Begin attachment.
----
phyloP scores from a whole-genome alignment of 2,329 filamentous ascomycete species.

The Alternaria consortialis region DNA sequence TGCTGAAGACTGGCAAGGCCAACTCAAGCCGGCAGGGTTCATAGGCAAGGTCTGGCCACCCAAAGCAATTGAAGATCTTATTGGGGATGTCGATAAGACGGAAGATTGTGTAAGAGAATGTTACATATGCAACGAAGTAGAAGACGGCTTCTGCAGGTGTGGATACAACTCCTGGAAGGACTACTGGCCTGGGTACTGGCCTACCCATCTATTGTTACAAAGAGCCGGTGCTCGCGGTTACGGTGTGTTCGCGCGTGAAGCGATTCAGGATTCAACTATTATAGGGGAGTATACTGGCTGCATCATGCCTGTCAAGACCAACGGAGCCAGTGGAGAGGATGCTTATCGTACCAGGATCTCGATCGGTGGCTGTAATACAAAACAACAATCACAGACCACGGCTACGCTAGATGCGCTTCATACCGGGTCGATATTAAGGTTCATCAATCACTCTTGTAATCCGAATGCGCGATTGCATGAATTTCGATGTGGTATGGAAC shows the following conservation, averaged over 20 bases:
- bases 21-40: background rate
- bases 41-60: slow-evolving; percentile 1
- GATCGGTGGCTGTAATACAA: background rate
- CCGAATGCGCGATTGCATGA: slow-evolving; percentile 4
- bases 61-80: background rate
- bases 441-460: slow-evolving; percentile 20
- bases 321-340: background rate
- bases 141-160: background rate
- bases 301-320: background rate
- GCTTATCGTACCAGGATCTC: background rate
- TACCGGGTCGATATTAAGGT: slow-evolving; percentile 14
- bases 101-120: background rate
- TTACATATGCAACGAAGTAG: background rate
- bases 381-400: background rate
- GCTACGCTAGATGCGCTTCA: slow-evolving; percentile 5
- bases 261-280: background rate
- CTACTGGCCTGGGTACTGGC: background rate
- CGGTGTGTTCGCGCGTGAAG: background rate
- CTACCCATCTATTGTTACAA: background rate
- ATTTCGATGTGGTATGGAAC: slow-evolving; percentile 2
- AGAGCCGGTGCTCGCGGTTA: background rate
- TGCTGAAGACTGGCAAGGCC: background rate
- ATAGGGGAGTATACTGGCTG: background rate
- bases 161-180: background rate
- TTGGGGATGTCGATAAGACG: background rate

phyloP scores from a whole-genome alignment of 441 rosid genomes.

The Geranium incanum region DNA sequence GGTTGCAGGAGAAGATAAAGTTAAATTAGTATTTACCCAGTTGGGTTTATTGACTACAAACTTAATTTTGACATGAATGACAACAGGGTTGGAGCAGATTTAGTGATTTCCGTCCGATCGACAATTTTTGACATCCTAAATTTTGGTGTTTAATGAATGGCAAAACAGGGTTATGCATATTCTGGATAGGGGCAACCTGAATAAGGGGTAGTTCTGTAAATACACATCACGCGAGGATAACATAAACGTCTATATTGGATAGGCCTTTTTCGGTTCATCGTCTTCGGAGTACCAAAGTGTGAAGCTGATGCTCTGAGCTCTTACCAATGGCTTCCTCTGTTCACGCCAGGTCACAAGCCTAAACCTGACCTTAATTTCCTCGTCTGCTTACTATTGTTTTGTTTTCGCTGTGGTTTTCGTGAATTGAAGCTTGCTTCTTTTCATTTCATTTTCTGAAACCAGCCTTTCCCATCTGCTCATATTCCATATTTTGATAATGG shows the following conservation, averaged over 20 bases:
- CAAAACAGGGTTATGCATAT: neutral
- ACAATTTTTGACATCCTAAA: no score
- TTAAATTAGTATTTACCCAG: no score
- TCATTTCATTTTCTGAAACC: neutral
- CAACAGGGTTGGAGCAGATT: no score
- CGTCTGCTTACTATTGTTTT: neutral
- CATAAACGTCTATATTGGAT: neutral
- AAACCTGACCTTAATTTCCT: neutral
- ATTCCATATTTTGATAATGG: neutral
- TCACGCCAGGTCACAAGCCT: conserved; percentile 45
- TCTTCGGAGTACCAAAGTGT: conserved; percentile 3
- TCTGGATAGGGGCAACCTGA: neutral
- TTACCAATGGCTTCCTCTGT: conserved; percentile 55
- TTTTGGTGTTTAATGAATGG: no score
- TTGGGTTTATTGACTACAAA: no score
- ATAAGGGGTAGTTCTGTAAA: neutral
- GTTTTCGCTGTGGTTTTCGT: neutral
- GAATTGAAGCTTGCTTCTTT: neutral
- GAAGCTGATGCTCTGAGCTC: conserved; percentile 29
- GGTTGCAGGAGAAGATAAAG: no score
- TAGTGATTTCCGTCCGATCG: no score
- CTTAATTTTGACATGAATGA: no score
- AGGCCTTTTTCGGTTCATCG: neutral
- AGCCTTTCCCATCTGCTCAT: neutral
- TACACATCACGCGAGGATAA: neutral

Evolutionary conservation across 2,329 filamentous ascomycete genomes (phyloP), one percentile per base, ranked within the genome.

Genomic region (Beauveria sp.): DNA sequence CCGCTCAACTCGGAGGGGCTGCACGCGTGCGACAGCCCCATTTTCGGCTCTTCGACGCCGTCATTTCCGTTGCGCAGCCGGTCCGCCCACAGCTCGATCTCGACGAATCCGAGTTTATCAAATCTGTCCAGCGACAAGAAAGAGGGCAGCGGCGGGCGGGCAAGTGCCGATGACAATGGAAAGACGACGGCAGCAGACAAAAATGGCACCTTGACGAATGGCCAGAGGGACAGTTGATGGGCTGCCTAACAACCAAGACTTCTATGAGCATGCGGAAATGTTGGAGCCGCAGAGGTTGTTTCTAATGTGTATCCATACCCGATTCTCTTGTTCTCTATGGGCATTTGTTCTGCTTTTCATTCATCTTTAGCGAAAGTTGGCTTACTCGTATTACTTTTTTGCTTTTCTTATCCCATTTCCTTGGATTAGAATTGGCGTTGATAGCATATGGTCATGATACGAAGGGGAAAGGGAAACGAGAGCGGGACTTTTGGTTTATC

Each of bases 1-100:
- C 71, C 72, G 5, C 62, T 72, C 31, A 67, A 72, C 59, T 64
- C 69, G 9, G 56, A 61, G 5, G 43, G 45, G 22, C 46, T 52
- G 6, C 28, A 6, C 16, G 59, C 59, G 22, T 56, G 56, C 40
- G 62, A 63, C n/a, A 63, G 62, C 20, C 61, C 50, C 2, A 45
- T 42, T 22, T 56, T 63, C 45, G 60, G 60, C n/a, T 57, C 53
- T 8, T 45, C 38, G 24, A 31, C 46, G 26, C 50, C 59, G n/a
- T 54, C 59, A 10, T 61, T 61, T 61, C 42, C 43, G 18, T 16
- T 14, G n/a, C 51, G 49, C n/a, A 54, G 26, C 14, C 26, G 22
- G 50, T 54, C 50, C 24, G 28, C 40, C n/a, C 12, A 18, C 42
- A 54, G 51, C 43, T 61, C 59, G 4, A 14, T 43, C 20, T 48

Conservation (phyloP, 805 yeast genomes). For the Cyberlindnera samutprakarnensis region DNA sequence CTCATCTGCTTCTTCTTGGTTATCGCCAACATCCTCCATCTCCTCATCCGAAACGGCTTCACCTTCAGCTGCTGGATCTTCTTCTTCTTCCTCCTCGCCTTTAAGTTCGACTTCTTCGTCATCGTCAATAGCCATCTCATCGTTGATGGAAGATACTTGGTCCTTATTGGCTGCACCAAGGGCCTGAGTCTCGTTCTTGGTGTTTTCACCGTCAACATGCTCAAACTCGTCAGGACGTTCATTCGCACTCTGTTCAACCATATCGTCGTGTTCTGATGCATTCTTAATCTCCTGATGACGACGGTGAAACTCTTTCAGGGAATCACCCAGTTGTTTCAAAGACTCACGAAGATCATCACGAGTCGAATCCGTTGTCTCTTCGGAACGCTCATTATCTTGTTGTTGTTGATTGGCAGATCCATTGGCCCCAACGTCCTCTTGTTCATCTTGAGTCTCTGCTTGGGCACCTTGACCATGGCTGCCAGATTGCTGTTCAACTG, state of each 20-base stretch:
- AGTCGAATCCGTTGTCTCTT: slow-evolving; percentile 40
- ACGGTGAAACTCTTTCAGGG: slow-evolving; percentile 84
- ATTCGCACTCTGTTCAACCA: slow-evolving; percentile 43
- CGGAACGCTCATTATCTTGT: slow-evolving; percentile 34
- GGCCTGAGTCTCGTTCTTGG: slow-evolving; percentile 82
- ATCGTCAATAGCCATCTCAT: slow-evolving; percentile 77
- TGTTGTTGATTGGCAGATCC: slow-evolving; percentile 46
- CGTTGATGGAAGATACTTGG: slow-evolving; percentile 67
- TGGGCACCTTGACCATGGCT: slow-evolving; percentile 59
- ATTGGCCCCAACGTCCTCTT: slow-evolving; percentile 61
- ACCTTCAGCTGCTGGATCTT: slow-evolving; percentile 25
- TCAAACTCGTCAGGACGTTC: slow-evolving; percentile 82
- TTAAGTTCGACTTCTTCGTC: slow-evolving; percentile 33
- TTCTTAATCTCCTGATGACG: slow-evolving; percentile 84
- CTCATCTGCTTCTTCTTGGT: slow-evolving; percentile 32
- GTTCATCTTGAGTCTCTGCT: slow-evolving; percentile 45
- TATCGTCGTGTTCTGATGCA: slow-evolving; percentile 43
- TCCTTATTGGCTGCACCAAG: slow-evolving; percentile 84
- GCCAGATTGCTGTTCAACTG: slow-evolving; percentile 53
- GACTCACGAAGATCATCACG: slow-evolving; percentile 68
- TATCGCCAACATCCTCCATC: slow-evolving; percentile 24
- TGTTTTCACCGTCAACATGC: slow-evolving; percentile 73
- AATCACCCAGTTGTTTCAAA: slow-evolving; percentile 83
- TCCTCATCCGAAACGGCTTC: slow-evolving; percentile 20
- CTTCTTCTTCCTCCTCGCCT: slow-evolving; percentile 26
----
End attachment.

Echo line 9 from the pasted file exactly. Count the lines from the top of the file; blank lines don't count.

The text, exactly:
- bases 321-340: background rate